6 Ways to Move More at Work

You’ve probably read the headlines about how sitting will kill you. In fact, evidence suggests that those who spend longer periods of time sitting had higher levels of fasting blood glucose, which shows that their cells are likely less responsive to insulin. Evidence from another study found that, for people at risk of developing Type 2 Diabetes, the amount of time sitting may be a more important risk factor than the amount of time spent exercising.

Okay, so sitting isn’t great for you, yet the average office worker ends up sitting nearly 6 hours per day. That’s quite a bit of being on your keister! Here are some suggestions for adding movement into your life at the office. Work your way up until you’re on your feet at least a few times an hour.

  1. Choose a parking space that’s far away. Okay, you’ve probably heard this before, but do you do it? Instead of taking the parking spot right in front of the entrance doors, which are right next to the elevator, try parking in the back corner so you can get in some extra steps each and every time you head to or from your car.
  2. Take the stairs. Another one I’m sure you’ve heard before, but, again, are you doing it yet? If you work 10 floors up, try taking the elevator to the 9th floor and walking up the last flight of stairs for a week. The following week, get off on the 8th floor, and so on. Walk down the stairs when you leave the office, too!
  3. Walk instead of sending an email. Are you guilty of texting, instant messaging, or emailing your colleagues when you have a quick question? Even if they’re only down the hallway? Then you’ve found a perfect way to spend less time sitting: walk down the hall and ask them the question! If they’re on another floor, even better. And bonus points for staying on your feet while you chit chat in their office.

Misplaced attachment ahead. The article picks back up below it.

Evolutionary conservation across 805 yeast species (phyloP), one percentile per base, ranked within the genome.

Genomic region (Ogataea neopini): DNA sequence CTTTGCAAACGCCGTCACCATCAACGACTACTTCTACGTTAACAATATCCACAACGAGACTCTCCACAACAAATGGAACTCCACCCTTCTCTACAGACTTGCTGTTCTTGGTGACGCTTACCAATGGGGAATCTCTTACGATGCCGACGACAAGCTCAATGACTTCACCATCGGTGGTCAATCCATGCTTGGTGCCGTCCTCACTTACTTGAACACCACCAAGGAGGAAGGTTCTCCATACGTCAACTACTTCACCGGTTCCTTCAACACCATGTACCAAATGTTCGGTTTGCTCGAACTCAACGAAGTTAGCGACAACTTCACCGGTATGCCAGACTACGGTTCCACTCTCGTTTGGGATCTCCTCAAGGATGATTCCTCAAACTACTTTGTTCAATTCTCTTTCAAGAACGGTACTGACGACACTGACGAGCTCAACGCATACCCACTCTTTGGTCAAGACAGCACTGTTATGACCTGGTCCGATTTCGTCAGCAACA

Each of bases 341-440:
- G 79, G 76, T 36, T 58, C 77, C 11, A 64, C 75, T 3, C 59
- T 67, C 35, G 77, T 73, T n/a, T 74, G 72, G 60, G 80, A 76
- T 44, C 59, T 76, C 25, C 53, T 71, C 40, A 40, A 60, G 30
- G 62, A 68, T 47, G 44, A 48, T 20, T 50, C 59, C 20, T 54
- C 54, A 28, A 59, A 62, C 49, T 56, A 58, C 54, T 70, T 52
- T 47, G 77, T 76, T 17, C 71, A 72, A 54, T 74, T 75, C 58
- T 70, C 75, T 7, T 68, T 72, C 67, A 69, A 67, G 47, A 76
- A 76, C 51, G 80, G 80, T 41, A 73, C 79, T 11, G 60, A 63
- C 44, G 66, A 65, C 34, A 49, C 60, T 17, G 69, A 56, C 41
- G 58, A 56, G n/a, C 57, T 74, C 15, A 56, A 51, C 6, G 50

4. Set a reminder to help you take frequent breaks. Your phone is full of helpful ways to get healthy; setting an hourly alarm to remind you to get up is one of them. When the alarm goes off, do whatever fits in at that moment: go for a walk, do some stretching, walk up and down a flight of stairs, whatever.
  5. If there’s a lunchtime fitness class, take advantage. Some companies offer lunch time yoga or other fitness classes, and that’s a great way to get in some movement to break up your long day of sitting. You can also take a walk after you eat lunch or even go shopping, because that means being on your feet.
  6. Think about getting a standing desk. Yes, treadmill desks exist, too, but a standing desk can be much more practical, because most these days are adjustable. In other words, you can sit for an hour, raise up your desk, stand for ten or twenty minutes, then lower it back down to sit again. Also, beware of just jumping into standing all day—it can cause back pain if you overdo it. Work up to standing more and more each day.
This article represents the opinions, thoughts, and experiences of the author; none of this content has been paid for by any advertiser. The Type2Diabetes.com team does not recommend or endorse any products or treatments discussed herein. Learn more about how we maintain editorial integrity here.

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